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And when they had crucified [Jesus], they divided his clothes among themselves by casting lots; then they sat down there and kept watch over him. Over his head they put the charge against him, which read, ‘This is Jesus, the King of the Jews …’Those who passed by derided him, shaking their heads and saying, ‘You who would destroy the temple and build it in three days, save yourself! If you are the Son of God, come down from the cross.’ In the same way the chief priests also, along with the scribes and elders, were mocking him, saying, ‘He saved others; he cannot save himself. He is the King of Israel; let him come down from the cross now, and we will believe in him.

On this last Sunday of the Christian year, an occasion now increasingly referred to as “Christ the King” Sunday, I find the voices of those who questioned Jesus’ truth echoing in my own head.  It is not that I mock our Lord – not intentionally, at least; but the headlines in the news of the world, the strife and anxiety, the suffering and the frustration tend to overwhelm me.  The bleakness builds to the extent that as I regard the King Jesus on the cross, I can’t help but hear the old inelegant commercial phrase): “Where’s the beef?”  With so much chaos and destruction, what kind of king can this be?

For me, I know that you, Lord, are the One who has come among us to reveal God’s truth and life, that (contrary to all appearances) because of you, fear and death do not have the last word, because of you; but, Lord, how long?  It’s a sad state of affairs when the war between Hamas and Israel overshadows the war in Ukraine.  It’s a sad state of affairs when people are so frightened and desperate that they give leadership to men whose sole purpose is to keep themselves at the center – a center which belongs only to You.  How long, Lord?  How long until your reign prevails?

How long, O Lord, will your people be the fodder that these power-hungry ones use to manipulate and distract us from your promise and from the work you have called us to do?  And how long will we allow ourselves to be duped by all the easy answers that are couched in the vain and addicting proclamations that others can “fix” what we do not like?  You are the one who reigns over all.  You are the One who victoriously confronts and transforms “the evil that enslaves us, the evil we have done, and the evil done on our behalf”1.  But how long, O Lord, how long until “your kingdom come; until your will be done on earth as in heaven”?

In 1925, in the midst of the reaction to the traumatic horrors of World War I and with the subsequent destruction of the familiar social and cultural norms specifically in the western world, Pope Pius XI inaugurated an encyclical, a formal letter to the faithful, entitled: Quas Primus: (“In the First”).  The encyclical was a warning concerning what the Pope viewed as the growing secular nationalism and atheism of the time, with the result being a dangerous and growing discord among people and countries.  Meant to stand in opposition to this rising militarization of the first world’s soul, Pope Pius XI created “Christ the King Sunday” as a means to remind all people that while governments come and go, Christ reigns as King (as sovereign) forever.2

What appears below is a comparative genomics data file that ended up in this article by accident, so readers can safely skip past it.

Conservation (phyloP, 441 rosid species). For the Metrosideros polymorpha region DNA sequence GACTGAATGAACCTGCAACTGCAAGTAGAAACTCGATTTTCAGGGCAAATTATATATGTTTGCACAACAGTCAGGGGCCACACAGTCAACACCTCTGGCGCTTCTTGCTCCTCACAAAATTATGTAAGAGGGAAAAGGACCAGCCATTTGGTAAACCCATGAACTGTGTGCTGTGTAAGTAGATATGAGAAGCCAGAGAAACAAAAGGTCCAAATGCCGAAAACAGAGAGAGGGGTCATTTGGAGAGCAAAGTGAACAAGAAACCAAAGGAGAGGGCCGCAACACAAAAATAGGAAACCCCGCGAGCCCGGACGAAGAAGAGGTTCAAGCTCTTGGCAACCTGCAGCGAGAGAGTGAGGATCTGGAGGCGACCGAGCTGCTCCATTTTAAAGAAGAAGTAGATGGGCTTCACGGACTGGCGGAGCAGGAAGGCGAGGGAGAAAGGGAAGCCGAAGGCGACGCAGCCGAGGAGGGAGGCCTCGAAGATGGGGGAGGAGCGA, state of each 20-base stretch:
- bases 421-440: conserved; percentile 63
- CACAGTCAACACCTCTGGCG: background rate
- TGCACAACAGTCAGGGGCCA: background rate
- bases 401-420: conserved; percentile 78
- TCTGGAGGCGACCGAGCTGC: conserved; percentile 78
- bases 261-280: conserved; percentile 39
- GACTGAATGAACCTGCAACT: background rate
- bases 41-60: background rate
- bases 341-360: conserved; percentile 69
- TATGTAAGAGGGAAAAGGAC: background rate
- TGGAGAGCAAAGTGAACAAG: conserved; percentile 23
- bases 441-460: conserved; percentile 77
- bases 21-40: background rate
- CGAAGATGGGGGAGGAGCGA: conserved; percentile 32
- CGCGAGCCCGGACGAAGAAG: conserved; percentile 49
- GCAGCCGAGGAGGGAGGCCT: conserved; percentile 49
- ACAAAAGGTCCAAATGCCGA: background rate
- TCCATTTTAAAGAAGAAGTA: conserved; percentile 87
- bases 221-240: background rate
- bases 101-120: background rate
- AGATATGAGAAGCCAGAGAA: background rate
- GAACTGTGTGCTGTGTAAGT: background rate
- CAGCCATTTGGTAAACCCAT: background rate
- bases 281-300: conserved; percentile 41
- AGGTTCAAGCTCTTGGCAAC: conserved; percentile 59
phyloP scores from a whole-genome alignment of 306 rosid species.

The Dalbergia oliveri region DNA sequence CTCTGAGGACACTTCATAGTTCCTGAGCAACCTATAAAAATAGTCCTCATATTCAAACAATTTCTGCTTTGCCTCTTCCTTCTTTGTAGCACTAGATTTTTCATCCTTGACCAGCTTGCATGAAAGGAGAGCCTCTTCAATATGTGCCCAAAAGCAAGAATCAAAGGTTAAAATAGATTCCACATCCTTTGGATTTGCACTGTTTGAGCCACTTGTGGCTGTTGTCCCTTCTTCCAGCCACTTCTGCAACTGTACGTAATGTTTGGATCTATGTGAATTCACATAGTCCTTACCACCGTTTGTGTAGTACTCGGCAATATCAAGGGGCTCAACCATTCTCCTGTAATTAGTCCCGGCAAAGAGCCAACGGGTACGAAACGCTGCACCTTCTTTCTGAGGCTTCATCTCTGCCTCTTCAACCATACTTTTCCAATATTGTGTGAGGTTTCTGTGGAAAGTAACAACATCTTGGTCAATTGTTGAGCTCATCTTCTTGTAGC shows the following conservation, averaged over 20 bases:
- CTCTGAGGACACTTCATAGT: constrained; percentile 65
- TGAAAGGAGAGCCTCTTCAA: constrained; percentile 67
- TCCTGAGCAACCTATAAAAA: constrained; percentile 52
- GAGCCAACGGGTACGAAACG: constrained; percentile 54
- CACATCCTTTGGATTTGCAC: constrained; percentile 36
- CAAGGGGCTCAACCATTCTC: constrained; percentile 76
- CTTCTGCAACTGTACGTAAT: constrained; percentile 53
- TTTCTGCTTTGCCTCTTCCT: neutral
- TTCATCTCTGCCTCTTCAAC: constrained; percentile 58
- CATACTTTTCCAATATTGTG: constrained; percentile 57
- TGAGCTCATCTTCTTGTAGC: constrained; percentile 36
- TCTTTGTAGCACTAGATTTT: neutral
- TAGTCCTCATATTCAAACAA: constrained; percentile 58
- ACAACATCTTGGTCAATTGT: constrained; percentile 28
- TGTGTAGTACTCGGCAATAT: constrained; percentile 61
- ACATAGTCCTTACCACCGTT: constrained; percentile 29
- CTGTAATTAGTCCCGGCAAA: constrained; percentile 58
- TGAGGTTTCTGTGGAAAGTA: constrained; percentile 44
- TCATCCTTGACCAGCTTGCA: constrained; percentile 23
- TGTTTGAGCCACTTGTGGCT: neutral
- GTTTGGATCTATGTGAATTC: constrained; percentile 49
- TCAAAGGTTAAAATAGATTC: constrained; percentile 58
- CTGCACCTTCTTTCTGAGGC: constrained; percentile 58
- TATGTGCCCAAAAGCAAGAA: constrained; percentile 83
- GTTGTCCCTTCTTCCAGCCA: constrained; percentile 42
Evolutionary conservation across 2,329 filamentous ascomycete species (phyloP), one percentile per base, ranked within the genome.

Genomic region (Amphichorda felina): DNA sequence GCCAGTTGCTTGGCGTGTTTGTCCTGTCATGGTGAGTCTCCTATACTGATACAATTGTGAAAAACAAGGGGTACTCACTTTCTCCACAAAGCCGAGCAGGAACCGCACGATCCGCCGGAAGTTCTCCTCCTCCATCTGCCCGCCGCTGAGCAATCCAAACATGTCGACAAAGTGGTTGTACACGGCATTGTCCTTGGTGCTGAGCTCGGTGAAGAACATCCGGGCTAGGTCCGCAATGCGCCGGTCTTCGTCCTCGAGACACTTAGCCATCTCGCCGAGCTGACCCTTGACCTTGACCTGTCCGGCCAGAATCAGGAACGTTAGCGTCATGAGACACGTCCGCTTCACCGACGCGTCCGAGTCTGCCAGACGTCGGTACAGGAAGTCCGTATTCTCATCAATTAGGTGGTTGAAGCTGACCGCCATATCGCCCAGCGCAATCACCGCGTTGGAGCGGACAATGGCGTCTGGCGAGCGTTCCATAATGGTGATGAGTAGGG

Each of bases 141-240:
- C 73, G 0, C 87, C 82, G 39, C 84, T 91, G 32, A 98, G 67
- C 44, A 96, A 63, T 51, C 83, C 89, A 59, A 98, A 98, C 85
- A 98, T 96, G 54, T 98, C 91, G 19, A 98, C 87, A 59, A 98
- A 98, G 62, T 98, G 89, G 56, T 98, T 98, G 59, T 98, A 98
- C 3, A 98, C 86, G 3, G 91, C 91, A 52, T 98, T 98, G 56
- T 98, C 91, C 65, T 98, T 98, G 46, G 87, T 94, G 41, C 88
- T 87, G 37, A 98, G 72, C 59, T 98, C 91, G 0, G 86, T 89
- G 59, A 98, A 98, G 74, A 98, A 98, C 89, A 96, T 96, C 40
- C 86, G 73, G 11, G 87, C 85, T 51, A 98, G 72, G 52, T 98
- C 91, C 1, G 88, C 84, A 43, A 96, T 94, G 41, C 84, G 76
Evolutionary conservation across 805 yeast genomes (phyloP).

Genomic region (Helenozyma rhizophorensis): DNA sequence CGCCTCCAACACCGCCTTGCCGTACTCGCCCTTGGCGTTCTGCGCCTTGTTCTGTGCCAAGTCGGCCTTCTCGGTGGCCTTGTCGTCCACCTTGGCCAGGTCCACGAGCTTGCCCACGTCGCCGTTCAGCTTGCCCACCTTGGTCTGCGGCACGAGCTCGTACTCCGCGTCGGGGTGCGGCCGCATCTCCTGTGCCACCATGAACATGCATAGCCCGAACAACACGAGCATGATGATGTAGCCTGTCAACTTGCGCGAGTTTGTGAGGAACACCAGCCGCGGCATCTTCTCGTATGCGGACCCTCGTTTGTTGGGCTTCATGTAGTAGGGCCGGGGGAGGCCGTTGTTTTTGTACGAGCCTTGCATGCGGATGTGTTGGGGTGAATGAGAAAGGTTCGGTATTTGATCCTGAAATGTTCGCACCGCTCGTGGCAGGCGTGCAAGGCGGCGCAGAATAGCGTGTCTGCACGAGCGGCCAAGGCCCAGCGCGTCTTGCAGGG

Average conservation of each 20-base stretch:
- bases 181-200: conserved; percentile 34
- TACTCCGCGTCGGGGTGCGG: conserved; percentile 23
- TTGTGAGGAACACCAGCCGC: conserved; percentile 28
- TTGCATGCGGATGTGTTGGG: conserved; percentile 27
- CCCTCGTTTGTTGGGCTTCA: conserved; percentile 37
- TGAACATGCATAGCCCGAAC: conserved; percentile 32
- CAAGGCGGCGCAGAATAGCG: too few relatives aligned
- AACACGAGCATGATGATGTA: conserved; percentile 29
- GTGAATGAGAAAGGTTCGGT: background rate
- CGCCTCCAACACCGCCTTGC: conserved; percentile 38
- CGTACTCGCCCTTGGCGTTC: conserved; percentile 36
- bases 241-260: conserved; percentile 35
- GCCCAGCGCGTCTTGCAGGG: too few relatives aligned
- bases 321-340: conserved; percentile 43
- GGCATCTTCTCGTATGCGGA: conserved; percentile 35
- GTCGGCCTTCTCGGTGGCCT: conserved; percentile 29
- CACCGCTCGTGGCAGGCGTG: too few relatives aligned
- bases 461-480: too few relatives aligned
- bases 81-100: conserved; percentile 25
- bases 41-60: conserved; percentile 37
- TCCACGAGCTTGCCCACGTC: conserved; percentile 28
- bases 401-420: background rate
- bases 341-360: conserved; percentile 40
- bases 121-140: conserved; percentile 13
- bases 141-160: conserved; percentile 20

In an era in which fear, disappointment, and bitter resentment roiled to a dangerous level, many people viewed issues of religion and religious freedom to mean that one could believe whatever an individual wanted. Yet, in the public arena transcendent faith and its perspective were unspoken.3  Looking with historical hindsight and recognizing the frightening parallels to our own time, one wonders to what extent the Pope’s clarion call was heard?  Or in the clamor of the times, was it viewed as mere “church talk” -- idealistic, impractical, irrelevant?  More to the point, are we in our own times any better at orienting ourselves around God’s Christ and the God-life given through him?

In 1922, three years before Pope Pius’s encyclical, Benito Mussolini became the Prime Minister of Italy, leading the “Nationalist Fascist Party” until 1945, when he was summarily executed by Italian partisans.  Eight years after the Pope’s encyclical was issued, Adolf Hitler emerged, capitalizing on economic woes, popular discontent, and political infighting during the Weimar Republic, to assume absolute power in Germany.

How long, O Lord?  “Deliver us from evil,” grant us the grace to live on your kingdom’s terms – no matter what.

Recently, I had a meeting with a friend who has a deep and informed faith.  So it was that I confessed to him that I was at a loss as to what people like me might do as a follower of Jesus in this present time of turmoil, ruthless war, and barbarous death.  I acknowledged to him my sense of powerlessness over the enormous issues of noxious hatred and wanton suffering.  I said that I knew that I was not alone in this wilderness experience and that I hated being in such deep struggle and confusion.  Where, I asked, was the stabilizing foothold in the fear?  In the face of headlines that echo the worst aspects of human history, what could I do?  What could any of us who claim to follow Jesus do?  What about the reign of Christ?

At first glance, today’s gospel is of no help in answering this gnawing question.  The separation of the sheep and the goats sounds like more of the problem than anything else.  Do we actually need more “separation”, more room to lob verbal and actual bombs at the “other”?  Clearly, the answer is “no”; and contrary to our common reading – and preaching, this gospel’s truth is not anchored in such destructive, moralistic separation.  The telling fact of the matter is that a good shepherd does separate the sheep from the goats, not because the sheep are the “good” guys, going to “heaven”, and the goats are the “bad” guys that go to “hell”.  No, Jesus speaks of separating these herding creatures precisely because he knows the needs of the sheep and the goats and responds to their needs.  King Jesus knows what it takes to provide life for them both; and the point is that our king rules because he is a shepherd; and shepherds serve by taking care.